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Preventing Conflicts

Sometimes conflicts are emotional in nature from the start for any number of reasons. People in the workplace sometimes just don’t click and the longer these emotional conflicts simmer the tougher they will be to work through and sort out. So, what steps can you take to avoid unnecessary workplace conflict and better handle it when it does occur?

Avoiding conflict

Some practices that you can use to avoid some of the unpredictable and negative outcomes associated with conflict:

1. It’s imperative to create individual role clarity to ensure that everyone knows and understands their job responsibilities their authority and who they report to in the organizational structure.

This clarity can go a long way to help prevent conflicts over these very important issues and can also have a powerful impact on motivation in teamwork.

2. It’s also important help people stay focused on your organization’s overall mission and superordinate goals.

This allows people to coalesce around the big picture issues of taking care of your customers delivering great products and services and creating value for your enterprise.

3. Make it okay for people to have an express legitimate differences of opinion especially when discussing substantive issues in your workplace.

Encourage people to be open and candid when they’re talking about setting goals, developing plans, improving processes solving problems or any issue that is important to your organization success

Patrick Lencioni, author of the “Five dysfunctions of a team”, describes a phenomena that he calls artificial harmony. It’s a fake kind of agreement in which real problems are swept under the rug only to reemerge and cause bigger trouble at a later point in time.

Effective leaders and team members need to look for ways to generate honest discussions around substantive issues, but people need to know that it’s not okay to dominate discussions, openly disrespect or discount the input of others or bully other people when attempting to find an optimal solution to a real issue.

4. You also need to work hard to know, understand and address the problems that confront your workgroup because of organizational policies procedures and practices. In many organizations ineffective and outdated modes of operation can create real difficulty for people trying to get their work done.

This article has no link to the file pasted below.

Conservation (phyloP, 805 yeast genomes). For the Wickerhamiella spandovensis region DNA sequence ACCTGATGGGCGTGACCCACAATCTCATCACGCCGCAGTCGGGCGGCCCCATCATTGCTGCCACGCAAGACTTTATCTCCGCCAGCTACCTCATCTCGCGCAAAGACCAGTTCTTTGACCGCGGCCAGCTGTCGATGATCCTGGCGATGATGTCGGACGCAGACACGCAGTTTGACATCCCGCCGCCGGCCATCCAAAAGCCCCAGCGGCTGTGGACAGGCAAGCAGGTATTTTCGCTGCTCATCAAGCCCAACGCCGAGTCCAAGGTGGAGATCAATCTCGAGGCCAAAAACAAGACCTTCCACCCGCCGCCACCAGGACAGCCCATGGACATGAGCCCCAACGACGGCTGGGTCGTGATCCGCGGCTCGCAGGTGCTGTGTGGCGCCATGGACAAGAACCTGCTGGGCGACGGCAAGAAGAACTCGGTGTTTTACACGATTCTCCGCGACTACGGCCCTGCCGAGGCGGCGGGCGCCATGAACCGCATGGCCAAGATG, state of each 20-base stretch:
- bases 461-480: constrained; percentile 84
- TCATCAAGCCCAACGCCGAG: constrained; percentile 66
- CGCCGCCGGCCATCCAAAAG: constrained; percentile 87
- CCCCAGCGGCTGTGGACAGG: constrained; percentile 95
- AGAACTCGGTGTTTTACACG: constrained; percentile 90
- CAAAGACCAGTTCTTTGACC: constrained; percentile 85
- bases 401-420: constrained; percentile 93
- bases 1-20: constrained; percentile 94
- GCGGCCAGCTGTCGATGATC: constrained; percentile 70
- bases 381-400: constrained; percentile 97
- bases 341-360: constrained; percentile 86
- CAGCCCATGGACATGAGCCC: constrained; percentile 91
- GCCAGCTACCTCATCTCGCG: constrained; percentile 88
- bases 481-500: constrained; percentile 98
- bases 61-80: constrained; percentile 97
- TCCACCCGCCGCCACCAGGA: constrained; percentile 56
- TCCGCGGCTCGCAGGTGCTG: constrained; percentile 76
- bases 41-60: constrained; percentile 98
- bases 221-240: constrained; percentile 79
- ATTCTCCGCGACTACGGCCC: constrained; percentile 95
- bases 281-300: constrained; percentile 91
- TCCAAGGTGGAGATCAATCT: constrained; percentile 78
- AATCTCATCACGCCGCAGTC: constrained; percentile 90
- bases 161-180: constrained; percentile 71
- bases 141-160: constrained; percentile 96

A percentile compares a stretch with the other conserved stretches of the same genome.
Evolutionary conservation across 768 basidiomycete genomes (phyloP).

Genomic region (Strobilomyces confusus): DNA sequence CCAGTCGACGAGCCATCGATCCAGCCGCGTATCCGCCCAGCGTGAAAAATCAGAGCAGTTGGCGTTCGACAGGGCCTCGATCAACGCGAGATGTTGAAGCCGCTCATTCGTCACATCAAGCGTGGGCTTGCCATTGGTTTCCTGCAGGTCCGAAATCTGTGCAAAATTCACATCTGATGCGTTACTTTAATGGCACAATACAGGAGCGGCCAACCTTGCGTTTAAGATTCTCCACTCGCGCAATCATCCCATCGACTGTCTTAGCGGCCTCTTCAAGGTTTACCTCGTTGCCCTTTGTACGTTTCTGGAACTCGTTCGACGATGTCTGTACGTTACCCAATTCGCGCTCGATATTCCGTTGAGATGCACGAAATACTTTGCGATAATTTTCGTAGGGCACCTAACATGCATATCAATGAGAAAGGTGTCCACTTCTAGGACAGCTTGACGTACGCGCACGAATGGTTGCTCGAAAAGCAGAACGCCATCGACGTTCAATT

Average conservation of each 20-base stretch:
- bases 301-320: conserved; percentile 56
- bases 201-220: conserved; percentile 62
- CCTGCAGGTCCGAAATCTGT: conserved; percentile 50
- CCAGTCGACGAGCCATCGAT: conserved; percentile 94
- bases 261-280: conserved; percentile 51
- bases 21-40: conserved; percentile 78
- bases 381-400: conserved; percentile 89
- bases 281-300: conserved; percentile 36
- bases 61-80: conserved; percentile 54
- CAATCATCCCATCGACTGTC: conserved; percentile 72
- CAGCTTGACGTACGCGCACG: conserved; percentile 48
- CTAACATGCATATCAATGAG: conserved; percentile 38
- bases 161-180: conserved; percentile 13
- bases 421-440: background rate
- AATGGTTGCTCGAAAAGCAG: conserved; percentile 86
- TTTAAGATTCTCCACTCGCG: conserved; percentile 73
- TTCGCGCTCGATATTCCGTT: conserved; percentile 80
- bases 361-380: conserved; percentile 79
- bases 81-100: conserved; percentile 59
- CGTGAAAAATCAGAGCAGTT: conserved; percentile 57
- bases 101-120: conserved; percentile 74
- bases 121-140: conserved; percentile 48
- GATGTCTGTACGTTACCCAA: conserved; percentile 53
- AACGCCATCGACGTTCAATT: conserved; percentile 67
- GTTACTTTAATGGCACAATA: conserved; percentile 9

These difficulties can easily translate into conflicts so it’s really important to address these issues to the extent that it should humanly possible. You’ll find it’s easier to resolve these issues if you solicit everyone’s input on how to deal with them.

5. Then train yourself and the people you work with to develop great problem-solving and conflict resolution skills. It’s very useful when members of a work group or team have an agreed-upon problem solving process and conflict resolution model that they can all use when needed.

Having these skills and tools in place can prevent conflict or help resolve it more quickly when it does occur, and keep in mind that having a plan to deal with conflict means nothing if you don’t take action.

6. Finally, it’s critically important to know yourself and how you handle and work through the process of resolving conflict.

Do you know your strengths and weaknesses in handling workplace conflict? Do you know and understand how your actions can impact others when resolving conflict? Do you know your preferred style of resolving conflict?

You need that kind of self-awareness if you’re going to successfully turn your workplace disagreements in the positive outcomes, but to help gauge your abilities I’d like to turn to one of the best-known assessments for measuring a person’s conflict resolution style.